Making Damascus steel is considered to be an art form. The name comes from its birthplace of Damascus Syria. Here they were used to make swords which were known as some of the best in the world. The Japanese took and improved the process, but the art was lost altogether about 400 years ago.
Thanks to the recent resurgence of making arts over the last few decades, the art of making Damascus blanks have been making a comeback. Although we can't know exactly how the modern process compares to the older one, we know that the Damascus steel blanks are not made of the same metals used today. Nonetheless, they do appear similar, and they have the same strength and sharpness as those ancient swords.
The Process of Creating
Damascus steel is a very strong carbon-steel alloy made to hold a sharp edge without breaking. In addition to its exceptional quality, it's also known for its striking patterns on the blades. Various bands, waves or ripples have always been an aesthetic feature of Damascus blades. They are carbides that are precipitated out in sheets. These carbides are what give these blades their incredible strength.
Most modern Damascus knives are made from Damascus blanks, which aren't quite the same thing as Damascus steel. They differ in that they are made from pattern welded steel which uses a folded metal method. The resulting knife blank is made from the layers that result from the process, shaped and polished into a blade.
Sometimes acid is used to reveal the natural pattern in the Damascus blank. It doesn't create that pattern; it only accentuates it. However, a knife blank treated in this manner is not truly a Damascus knife blank anymore.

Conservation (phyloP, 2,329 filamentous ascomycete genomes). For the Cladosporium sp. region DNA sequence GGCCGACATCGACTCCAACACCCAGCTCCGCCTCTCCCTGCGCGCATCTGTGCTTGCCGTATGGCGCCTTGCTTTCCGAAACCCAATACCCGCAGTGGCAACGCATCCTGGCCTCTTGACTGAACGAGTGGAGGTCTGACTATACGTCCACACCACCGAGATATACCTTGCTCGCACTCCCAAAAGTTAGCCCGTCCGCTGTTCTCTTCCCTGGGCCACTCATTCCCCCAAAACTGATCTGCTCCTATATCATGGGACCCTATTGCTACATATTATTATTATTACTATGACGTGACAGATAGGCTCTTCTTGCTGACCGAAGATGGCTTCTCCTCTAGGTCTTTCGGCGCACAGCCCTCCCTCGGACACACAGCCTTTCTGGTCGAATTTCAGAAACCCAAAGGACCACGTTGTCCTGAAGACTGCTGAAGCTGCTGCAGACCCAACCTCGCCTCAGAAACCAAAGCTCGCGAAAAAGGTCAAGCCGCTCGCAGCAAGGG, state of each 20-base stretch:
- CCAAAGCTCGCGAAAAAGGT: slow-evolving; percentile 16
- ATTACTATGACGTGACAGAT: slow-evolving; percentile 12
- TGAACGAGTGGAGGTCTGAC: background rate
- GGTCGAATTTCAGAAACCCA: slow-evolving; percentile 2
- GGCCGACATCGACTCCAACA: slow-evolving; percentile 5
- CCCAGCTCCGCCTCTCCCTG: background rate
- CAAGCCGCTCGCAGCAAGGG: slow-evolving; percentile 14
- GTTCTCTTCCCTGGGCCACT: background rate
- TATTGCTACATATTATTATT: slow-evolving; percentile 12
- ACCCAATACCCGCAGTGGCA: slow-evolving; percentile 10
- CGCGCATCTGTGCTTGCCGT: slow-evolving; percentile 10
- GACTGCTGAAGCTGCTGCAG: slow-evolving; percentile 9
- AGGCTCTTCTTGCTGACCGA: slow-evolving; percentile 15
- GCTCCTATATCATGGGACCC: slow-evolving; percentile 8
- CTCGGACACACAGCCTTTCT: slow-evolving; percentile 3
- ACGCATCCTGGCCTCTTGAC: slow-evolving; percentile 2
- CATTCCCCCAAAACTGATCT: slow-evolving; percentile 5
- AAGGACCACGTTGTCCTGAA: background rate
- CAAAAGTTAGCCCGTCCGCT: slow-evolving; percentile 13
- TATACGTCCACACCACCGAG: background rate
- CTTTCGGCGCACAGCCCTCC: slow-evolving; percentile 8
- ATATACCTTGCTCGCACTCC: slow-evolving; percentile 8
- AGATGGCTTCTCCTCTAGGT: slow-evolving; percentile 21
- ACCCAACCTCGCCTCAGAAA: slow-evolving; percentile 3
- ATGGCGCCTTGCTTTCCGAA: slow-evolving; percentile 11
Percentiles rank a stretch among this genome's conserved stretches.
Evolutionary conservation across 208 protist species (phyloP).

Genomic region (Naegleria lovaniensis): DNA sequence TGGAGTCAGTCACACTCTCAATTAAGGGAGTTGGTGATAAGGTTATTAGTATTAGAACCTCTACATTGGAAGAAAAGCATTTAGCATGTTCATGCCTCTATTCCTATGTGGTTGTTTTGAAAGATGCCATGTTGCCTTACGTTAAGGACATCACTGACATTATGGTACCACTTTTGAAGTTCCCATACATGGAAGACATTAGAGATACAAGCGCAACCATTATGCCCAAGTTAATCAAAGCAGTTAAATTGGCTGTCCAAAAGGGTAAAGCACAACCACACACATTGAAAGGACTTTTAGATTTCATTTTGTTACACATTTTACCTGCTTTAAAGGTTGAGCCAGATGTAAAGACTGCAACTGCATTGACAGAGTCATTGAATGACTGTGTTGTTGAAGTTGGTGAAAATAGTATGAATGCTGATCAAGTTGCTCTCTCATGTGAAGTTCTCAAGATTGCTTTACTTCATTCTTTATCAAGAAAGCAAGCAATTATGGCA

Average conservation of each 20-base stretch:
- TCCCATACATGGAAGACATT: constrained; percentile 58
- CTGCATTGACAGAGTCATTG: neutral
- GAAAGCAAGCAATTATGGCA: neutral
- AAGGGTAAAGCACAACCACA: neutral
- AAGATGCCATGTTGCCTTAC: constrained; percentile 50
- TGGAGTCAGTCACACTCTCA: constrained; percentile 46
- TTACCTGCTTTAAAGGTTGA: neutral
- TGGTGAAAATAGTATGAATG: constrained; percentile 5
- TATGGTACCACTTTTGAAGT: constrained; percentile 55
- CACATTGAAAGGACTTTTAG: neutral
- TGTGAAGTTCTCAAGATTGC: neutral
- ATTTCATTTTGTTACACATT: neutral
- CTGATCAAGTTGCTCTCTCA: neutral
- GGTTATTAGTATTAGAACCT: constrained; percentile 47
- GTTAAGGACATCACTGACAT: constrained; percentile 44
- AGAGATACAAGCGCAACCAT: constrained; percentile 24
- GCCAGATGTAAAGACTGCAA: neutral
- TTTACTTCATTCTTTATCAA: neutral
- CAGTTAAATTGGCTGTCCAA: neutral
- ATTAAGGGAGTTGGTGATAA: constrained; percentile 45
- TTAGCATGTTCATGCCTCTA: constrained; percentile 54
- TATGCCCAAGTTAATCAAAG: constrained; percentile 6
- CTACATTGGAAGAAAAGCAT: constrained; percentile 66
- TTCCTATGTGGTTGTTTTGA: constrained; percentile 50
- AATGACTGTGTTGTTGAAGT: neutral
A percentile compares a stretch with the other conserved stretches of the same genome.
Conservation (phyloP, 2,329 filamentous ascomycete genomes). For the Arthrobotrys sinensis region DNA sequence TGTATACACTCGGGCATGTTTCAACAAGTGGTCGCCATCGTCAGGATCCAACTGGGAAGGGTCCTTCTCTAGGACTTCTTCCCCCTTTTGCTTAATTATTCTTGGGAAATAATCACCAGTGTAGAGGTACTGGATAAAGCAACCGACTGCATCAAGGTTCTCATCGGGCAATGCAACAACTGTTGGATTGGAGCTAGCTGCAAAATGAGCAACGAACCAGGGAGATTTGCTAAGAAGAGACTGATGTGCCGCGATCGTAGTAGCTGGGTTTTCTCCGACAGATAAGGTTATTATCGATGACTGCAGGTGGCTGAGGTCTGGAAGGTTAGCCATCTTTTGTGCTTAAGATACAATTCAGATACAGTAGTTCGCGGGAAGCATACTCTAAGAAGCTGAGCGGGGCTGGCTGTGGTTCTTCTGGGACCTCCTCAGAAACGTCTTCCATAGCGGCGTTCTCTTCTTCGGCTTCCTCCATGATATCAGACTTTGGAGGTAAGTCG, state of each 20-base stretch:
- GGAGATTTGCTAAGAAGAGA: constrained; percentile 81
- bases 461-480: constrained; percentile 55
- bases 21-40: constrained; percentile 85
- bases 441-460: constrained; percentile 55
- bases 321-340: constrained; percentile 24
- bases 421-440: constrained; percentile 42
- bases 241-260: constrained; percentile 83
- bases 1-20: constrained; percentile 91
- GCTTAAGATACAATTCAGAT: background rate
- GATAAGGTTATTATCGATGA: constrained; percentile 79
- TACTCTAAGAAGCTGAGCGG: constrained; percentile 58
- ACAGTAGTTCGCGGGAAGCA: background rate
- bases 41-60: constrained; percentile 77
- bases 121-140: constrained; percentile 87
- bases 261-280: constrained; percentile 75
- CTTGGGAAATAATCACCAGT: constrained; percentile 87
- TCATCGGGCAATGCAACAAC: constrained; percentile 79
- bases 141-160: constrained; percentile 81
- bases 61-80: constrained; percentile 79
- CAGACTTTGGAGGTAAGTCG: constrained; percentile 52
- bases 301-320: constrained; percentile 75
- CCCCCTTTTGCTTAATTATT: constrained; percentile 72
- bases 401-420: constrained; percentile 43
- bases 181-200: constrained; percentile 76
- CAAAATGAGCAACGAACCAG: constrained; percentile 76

What Do the Experts Say?
Most knife and cutlery experts will tell you they are overrated. Yes, Samurai Swords were remarkable for the time, and other legendary swords of Damascus fame were well-made weapons, but modern steel manufacturing has caught up and, in many cases, surpassed the old ways and methods. Nevertheless, Damascus steel is remarkable. Blades and swords can be a collectors' items due to their unusual and beautiful patterns. Damascus knives do hold their edge better and are much more durable than their stainless steel counterparts. Most people find stainless steel plenty good enough for their purposes, and since it's much cheaper to manufacture and easier to maintain, it's the material of choice for home knife needs.
It is believed that Damascus steel blanks are one of the only useful tools surviving modern times that can be regarded as a work of art. Serious amateur chefs and professionals will often have a set of Damascus knives. For those to whom cooking is a passion, the extra performance and durability are worth the extra cost. They may not be the magical swords of legend, but they are fine professional blades that professional chefs and collectors alike can appreciate.